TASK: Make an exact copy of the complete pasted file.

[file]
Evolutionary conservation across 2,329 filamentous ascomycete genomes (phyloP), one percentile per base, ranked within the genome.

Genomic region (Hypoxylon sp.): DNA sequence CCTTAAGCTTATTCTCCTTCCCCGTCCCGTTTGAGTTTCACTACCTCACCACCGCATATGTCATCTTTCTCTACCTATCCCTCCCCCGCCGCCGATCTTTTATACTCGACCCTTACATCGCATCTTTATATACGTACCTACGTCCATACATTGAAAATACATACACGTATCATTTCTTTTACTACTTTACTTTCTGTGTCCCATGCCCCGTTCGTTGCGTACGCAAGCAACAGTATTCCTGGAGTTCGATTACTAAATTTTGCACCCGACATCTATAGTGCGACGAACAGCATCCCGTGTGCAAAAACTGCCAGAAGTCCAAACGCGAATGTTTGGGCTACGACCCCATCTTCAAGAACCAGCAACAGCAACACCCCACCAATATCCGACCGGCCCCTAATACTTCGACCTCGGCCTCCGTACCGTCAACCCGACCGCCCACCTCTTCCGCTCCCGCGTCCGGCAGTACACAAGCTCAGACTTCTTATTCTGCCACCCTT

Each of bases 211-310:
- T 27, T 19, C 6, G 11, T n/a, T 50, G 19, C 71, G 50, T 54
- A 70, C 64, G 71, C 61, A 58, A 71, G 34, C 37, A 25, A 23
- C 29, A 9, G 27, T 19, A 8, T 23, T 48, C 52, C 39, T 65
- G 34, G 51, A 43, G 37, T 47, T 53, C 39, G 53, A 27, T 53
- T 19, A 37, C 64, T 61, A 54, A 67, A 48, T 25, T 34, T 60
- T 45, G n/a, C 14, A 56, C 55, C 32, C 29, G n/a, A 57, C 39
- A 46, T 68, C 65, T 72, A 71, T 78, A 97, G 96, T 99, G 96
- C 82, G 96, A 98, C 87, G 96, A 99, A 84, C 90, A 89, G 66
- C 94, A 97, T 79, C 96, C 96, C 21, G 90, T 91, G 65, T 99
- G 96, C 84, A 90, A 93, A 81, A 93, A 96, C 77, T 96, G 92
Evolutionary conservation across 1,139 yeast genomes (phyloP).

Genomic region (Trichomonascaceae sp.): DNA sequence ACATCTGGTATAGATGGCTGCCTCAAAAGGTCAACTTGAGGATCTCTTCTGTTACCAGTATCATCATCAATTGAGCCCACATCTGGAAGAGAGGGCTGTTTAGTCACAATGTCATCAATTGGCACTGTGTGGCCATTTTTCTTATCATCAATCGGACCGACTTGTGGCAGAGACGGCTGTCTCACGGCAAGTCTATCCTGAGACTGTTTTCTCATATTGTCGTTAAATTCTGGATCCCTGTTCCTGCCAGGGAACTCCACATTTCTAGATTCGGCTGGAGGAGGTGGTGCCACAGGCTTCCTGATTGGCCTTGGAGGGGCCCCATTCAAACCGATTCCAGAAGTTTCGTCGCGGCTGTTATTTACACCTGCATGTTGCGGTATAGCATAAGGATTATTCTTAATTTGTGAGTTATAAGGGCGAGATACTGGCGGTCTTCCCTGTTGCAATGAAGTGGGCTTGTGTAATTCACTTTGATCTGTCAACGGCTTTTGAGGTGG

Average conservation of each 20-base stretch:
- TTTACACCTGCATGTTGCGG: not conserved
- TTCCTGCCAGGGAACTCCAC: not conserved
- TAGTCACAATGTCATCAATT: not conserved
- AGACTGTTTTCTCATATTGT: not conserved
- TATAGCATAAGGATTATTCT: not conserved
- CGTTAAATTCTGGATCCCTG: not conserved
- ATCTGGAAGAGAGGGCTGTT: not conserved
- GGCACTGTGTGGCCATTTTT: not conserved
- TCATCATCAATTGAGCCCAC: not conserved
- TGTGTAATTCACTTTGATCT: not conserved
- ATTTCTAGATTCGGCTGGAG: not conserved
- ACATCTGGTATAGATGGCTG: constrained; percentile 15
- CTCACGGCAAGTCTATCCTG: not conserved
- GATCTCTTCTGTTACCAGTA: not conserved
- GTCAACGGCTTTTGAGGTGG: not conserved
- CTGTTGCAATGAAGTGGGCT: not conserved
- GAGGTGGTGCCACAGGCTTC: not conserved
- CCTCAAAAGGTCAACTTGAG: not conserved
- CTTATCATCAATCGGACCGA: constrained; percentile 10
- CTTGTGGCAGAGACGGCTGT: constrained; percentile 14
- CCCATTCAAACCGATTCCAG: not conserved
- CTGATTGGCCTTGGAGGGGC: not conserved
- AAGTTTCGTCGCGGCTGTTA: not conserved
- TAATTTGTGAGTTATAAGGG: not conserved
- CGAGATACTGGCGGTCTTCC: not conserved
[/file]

Evolutionary conservation across 2,329 filamentous ascomycete genomes (phyloP), one percentile per base, ranked within the genome.

Genomic region (Hypoxylon sp.): DNA sequence CCTTAAGCTTATTCTCCTTCCCCGTCCCGTTTGAGTTTCACTACCTCACCACCGCATATGTCATCTTTCTCTACCTATCCCTCCCCCGCCGCCGATCTTTTATACTCGACCCTTACATCGCATCTTTATATACGTACCTACGTCCATACATTGAAAATACATACACGTATCATTTCTTTTACTACTTTACTTTCTGTGTCCCATGCCCCGTTCGTTGCGTACGCAAGCAACAGTATTCCTGGAGTTCGATTACTAAATTTTGCACCCGACATCTATAGTGCGACGAACAGCATCCCGTGTGCAAAAACTGCCAGAAGTCCAAACGCGAATGTTTGGGCTACGACCCCATCTTCAAGAACCAGCAACAGCAACACCCCACCAATATCCGACCGGCCCCTAATACTTCGACCTCGGCCTCCGTACCGTCAACCCGACCGCCCACCTCTTCCGCTCCCGCGTCCGGCAGTACACAAGCTCAGACTTCTTATTCTGCCACCCTT

Each of bases 211-310:
- T 27, T 19, C 6, G 11, T n/a, T 50, G 19, C 71, G 50, T 54
- A 70, C 64, G 71, C 61, A 58, A 71, G 34, C 37, A 25, A 23
- C 29, A 9, G 27, T 19, A 8, T 23, T 48, C 52, C 39, T 65
- G 34, G 51, A 43, G 37, T 47, T 53, C 39, G 53, A 27, T 53
- T 19, A 37, C 64, T 61, A 54, A 67, A 48, T 25, T 34, T 60
- T 45, G n/a, C 14, A 56, C 55, C 32, C 29, G n/a, A 57, C 39
- A 46, T 68, C 65, T 72, A 71, T 78, A 97, G 96, T 99, G 96
- C 82, G 96, A 98, C 87, G 96, A 99, A 84, C 90, A 89, G 66
- C 94, A 97, T 79, C 96, C 96, C 21, G 90, T 91, G 65, T 99
- G 96, C 84, A 90, A 93, A 81, A 93, A 96, C 77, T 96, G 92
Evolutionary conservation across 1,139 yeast genomes (phyloP).

Genomic region (Trichomonascaceae sp.): DNA sequence ACATCTGGTATAGATGGCTGCCTCAAAAGGTCAACTTGAGGATCTCTTCTGTTACCAGTATCATCATCAATTGAGCCCACATCTGGAAGAGAGGGCTGTTTAGTCACAATGTCATCAATTGGCACTGTGTGGCCATTTTTCTTATCATCAATCGGACCGACTTGTGGCAGAGACGGCTGTCTCACGGCAAGTCTATCCTGAGACTGTTTTCTCATATTGTCGTTAAATTCTGGATCCCTGTTCCTGCCAGGGAACTCCACATTTCTAGATTCGGCTGGAGGAGGTGGTGCCACAGGCTTCCTGATTGGCCTTGGAGGGGCCCCATTCAAACCGATTCCAGAAGTTTCGTCGCGGCTGTTATTTACACCTGCATGTTGCGGTATAGCATAAGGATTATTCTTAATTTGTGAGTTATAAGGGCGAGATACTGGCGGTCTTCCCTGTTGCAATGAAGTGGGCTTGTGTAATTCACTTTGATCTGTCAACGGCTTTTGAGGTGG

Average conservation of each 20-base stretch:
- TTTACACCTGCATGTTGCGG: not conserved
- TTCCTGCCAGGGAACTCCAC: not conserved
- TAGTCACAATGTCATCAATT: not conserved
- AGACTGTTTTCTCATATTGT: not conserved
- TATAGCATAAGGATTATTCT: not conserved
- CGTTAAATTCTGGATCCCTG: not conserved
- ATCTGGAAGAGAGGGCTGTT: not conserved
- GGCACTGTGTGGCCATTTTT: not conserved
- TCATCATCAATTGAGCCCAC: not conserved
- TGTGTAATTCACTTTGATCT: not conserved
- ATTTCTAGATTCGGCTGGAG: not conserved
- ACATCTGGTATAGATGGCTG: constrained; percentile 15
- CTCACGGCAAGTCTATCCTG: not conserved
- GATCTCTTCTGTTACCAGTA: not conserved
- GTCAACGGCTTTTGAGGTGG: not conserved
- CTGTTGCAATGAAGTGGGCT: not conserved
- GAGGTGGTGCCACAGGCTTC: not conserved
- CCTCAAAAGGTCAACTTGAG: not conserved
- CTTATCATCAATCGGACCGA: constrained; percentile 10
- CTTGTGGCAGAGACGGCTGT: constrained; percentile 14
- CCCATTCAAACCGATTCCAG: not conserved
- CTGATTGGCCTTGGAGGGGC: not conserved
- AAGTTTCGTCGCGGCTGTTA: not conserved
- TAATTTGTGAGTTATAAGGG: not conserved
- CGAGATACTGGCGGTCTTCC: not conserved